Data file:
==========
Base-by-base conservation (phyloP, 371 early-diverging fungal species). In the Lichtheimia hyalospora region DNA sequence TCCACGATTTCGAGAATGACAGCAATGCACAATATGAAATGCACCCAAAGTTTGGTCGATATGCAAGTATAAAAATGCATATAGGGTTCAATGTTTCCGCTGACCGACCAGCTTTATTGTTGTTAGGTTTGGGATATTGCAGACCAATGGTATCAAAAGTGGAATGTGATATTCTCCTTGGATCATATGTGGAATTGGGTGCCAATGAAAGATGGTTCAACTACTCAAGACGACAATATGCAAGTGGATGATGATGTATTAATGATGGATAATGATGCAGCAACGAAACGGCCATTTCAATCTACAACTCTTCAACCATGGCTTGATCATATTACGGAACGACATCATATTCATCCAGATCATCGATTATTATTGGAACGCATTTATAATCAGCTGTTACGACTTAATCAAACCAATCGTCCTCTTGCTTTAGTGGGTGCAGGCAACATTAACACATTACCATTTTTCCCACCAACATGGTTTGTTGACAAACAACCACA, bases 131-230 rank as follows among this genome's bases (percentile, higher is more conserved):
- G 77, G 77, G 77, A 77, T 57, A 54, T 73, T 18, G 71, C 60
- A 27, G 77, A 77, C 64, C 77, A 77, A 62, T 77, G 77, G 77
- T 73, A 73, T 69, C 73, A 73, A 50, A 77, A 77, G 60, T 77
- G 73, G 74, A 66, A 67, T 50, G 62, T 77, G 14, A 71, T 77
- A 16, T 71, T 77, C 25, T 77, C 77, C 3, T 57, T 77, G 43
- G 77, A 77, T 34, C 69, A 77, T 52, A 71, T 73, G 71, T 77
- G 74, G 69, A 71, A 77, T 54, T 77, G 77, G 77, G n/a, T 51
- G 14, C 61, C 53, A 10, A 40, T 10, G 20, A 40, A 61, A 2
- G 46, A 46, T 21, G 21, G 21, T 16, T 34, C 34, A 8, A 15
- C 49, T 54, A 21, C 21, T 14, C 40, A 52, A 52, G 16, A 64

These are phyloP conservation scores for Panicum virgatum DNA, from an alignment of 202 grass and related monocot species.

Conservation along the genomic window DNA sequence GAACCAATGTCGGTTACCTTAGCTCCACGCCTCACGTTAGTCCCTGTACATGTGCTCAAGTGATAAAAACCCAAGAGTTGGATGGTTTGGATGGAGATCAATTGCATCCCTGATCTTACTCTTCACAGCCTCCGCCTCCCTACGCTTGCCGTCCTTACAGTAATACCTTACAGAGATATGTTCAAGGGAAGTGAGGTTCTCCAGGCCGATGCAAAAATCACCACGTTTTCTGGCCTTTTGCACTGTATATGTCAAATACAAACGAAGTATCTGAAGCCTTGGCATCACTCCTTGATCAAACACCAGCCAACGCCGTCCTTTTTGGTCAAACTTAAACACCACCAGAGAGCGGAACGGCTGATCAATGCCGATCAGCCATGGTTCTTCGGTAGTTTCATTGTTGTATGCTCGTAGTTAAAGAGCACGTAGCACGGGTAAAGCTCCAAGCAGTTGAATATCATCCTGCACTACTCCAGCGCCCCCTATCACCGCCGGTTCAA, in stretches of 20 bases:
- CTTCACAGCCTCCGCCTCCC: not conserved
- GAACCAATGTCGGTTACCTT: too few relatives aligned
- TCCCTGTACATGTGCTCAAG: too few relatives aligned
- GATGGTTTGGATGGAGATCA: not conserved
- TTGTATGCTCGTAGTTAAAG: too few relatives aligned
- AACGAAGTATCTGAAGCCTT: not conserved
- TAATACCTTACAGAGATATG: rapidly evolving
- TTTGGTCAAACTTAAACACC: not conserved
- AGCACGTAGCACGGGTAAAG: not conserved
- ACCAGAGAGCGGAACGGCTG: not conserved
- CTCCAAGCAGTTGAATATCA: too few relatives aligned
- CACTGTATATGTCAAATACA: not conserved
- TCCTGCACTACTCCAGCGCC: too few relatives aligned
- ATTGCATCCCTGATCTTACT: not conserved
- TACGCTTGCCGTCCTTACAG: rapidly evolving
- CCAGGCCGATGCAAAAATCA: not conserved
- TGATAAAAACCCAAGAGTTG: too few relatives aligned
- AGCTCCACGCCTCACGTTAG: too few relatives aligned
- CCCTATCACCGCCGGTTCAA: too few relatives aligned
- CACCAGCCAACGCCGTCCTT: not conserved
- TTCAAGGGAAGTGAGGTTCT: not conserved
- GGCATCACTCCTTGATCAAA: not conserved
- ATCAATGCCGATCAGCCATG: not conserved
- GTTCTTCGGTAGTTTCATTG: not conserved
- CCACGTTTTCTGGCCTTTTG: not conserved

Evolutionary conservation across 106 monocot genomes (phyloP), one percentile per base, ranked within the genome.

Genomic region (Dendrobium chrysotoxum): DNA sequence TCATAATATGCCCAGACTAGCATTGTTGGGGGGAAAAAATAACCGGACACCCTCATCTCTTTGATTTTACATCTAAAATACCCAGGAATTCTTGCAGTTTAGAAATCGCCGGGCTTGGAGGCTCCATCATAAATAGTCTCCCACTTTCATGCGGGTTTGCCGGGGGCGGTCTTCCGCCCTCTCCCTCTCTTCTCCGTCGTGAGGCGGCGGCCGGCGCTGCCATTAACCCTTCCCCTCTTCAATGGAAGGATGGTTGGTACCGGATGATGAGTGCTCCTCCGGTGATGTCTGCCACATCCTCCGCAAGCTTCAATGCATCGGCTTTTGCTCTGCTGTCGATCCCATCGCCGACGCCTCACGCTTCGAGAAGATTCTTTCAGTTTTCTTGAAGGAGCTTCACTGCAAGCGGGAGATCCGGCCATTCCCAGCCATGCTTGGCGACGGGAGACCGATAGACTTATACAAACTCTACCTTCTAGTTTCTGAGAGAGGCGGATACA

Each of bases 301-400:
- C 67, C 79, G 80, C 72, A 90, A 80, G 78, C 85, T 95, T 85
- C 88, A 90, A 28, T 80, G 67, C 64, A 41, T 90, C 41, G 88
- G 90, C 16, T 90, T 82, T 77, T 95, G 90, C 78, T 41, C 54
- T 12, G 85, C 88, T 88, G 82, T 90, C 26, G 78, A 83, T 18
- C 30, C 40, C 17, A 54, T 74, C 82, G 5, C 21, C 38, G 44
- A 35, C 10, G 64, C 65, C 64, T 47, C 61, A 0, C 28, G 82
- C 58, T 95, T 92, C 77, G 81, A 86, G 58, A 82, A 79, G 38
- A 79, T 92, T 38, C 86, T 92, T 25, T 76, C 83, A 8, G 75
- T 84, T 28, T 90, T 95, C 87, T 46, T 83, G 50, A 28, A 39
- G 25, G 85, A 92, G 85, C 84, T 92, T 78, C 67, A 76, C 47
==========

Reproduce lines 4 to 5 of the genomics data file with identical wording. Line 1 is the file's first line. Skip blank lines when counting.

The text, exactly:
- T 73, A 73, T 69, C 73, A 73, A 50, A 77, A 77, G 60, T 77
- G 73, G 74, A 66, A 67, T 50, G 62, T 77, G 14, A 71, T 77